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Women In The Sacred Laws
Kulapati's Preface The Author
Foreword Prologue
The Dharma Sutras Contemporary Evidence
The Manu - Samhita The Later Law-Books
Digest On Hindu Law Espirit Des Lois
Major Sections

THE COMMENTARIES AND DIGESTS ON HINDU

The late Dr. G. D. Banerjee in his 'Hindu Law of Marriage and Stridhana'45 has elaborately discussed the scope of this Adhyavahanika ,Stridhana and showed how the different versions have materially affected the scope of Stridhana. The reading-of the Mitakshara is adopted by the Smrtichandrika, Sarasvativilasa, Mayukha, Madanaparijata, Viramitrodaya, Vivadatandava, Vaijayanti, Balambhattatika and Apararka's commentary on Yajnavalkya.

But the Bengal46 and Mithila schools have adopted the 'original reading'. This difference in the reading of the texts has affected Stridhana in the following manner: in the former case gifts to a woman at the bridal procession, by whomsoever made, whether relatives or strangers, come under the category of Stridhana, while according to the latter, it includes only gifts to a woman from the family of her parents.47

We thus see that in the age of the commentary the word Stridhana, though it originally meant the entire property of woman, became an ambiguous term through the close scrutiny of the commentators and the variations of the texts. The Bengal school took their stand on the text of Katyayana and defined Stridhana as that property of hers which a woman may give, sell or use independently of her husband's control. Jimutavahana borrowed this definition of Stridhana from earlier commentators, and he has based his theory on the texts of Apararka and the Smrti-Chandrika.

According to the view of Vijnanesvara the term means simply 'Woman's estate,' i.e. property of any description belonging to a woman. In the earlier part of the Mitakshara 48 the term Stridhana is used with reference to the whole property of a woman, and Vijnanesvara considers the two texts of Yajnavalkya 49 as supplementary. Kamalakara, in his Vivadatandava, in the section on Stridhana, adds, after quoting Yajnavalkya definition of Stridhana, the following: 'as indicated by the use of the world Adi, acquisitions made by inheritance, purchase, acceptance and so on are also included in this definition'. 50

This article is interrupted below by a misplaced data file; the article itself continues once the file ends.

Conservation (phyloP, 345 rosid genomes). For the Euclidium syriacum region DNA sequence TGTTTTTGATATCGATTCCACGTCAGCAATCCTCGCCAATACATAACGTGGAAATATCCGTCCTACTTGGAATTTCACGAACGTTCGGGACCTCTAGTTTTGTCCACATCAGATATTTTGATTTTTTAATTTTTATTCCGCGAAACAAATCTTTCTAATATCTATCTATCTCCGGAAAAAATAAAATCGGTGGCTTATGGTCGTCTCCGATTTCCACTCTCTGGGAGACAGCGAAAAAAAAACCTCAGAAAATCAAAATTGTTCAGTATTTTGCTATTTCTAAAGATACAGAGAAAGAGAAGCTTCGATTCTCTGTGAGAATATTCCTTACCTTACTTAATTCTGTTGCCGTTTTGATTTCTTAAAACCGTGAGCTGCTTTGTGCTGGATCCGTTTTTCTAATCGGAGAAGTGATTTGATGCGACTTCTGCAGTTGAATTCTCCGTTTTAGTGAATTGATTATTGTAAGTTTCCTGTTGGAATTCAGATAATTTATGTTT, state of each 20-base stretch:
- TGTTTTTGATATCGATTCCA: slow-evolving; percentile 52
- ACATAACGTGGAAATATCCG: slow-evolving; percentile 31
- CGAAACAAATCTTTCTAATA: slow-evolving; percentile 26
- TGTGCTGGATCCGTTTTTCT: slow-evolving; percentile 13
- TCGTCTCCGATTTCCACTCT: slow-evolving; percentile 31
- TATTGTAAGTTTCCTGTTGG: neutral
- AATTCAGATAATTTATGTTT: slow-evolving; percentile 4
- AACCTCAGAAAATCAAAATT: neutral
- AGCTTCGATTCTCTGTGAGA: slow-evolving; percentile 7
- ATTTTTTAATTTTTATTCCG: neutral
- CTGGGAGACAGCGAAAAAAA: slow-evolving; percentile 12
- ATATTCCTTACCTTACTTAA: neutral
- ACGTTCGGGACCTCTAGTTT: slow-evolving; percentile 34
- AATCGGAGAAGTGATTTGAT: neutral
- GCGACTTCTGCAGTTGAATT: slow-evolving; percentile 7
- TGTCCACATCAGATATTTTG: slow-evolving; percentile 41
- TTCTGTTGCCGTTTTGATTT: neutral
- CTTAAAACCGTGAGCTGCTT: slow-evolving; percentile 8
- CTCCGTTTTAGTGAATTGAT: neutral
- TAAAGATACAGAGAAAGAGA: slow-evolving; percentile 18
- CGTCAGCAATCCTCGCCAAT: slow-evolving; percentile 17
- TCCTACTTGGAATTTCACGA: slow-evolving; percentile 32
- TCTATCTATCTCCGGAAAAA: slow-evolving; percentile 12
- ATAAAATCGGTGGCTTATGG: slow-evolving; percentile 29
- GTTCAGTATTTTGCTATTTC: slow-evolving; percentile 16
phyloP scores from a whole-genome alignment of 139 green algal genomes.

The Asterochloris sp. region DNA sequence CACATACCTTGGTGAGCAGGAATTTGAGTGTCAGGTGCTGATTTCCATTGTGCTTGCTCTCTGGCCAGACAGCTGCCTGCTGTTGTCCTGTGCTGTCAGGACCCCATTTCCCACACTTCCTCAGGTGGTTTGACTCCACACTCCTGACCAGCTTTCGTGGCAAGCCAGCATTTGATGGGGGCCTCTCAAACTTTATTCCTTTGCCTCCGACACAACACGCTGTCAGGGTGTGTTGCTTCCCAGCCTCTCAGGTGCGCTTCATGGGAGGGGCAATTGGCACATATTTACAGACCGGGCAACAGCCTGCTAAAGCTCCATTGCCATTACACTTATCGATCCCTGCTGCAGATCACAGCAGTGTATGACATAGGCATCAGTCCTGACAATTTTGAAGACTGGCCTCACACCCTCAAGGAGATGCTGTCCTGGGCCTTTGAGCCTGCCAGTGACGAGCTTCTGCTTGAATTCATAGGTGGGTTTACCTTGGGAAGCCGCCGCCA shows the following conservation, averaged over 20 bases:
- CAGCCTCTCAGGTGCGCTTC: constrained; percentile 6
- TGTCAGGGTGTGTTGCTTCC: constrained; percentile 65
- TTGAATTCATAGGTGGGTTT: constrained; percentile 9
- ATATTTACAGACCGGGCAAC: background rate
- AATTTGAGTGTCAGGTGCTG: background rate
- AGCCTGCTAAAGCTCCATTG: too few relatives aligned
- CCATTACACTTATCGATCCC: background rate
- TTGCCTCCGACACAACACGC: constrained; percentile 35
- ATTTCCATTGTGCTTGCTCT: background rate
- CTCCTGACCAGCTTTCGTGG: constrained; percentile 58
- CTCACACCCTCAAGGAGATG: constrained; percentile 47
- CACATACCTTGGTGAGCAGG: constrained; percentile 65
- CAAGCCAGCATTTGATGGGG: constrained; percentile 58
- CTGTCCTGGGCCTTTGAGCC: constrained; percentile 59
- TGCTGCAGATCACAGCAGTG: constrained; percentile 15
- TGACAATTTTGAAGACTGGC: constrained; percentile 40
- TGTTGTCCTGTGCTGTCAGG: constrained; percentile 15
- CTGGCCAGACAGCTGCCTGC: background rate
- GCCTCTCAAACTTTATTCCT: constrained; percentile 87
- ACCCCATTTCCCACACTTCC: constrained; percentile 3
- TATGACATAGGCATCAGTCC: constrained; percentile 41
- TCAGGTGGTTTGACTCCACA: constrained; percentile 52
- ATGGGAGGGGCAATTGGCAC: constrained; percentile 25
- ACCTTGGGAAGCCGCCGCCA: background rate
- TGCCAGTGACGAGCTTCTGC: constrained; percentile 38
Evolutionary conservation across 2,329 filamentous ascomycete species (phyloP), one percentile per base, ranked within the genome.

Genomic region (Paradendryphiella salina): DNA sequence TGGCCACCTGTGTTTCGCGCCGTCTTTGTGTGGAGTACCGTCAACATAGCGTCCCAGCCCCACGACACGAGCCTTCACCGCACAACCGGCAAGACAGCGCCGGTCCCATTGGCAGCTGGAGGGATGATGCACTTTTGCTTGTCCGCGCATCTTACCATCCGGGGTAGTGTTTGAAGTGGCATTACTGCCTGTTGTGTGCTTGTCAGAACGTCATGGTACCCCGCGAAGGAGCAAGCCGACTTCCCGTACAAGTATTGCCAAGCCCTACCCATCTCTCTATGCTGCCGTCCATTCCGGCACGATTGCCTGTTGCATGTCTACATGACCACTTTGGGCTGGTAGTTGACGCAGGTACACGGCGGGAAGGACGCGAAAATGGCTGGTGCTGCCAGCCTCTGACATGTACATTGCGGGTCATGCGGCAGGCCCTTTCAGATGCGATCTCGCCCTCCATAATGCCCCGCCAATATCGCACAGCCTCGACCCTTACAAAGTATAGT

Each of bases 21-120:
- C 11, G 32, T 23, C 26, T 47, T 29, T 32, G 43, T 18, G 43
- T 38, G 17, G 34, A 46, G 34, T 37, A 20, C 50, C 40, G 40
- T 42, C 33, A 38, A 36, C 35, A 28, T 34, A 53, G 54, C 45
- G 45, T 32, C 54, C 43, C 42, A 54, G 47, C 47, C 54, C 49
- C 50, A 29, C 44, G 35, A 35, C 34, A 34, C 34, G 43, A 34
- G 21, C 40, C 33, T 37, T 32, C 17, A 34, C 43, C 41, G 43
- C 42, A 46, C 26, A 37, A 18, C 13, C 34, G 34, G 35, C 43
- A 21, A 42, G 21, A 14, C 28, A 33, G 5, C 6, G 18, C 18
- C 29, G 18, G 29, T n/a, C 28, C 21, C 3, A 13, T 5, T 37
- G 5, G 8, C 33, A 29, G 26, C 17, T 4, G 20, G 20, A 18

Balambhatta censures the reading of the Eastern law-givers. Nandapandita, in his Vaijayanti, expressly includes all other acquisitions of a woman in the term Stridhana, and, interestingly enough, he deduces this doctrine from Vishnu's definition of Stridhana and not from Yajnavalkya definition, though it agrees in substance with that of Yajnavalkya, the only difference being in the substitution of Iti for Adya in the termination.51

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Women In The Sacred Laws
About The Commentaries And Digests On Hindu
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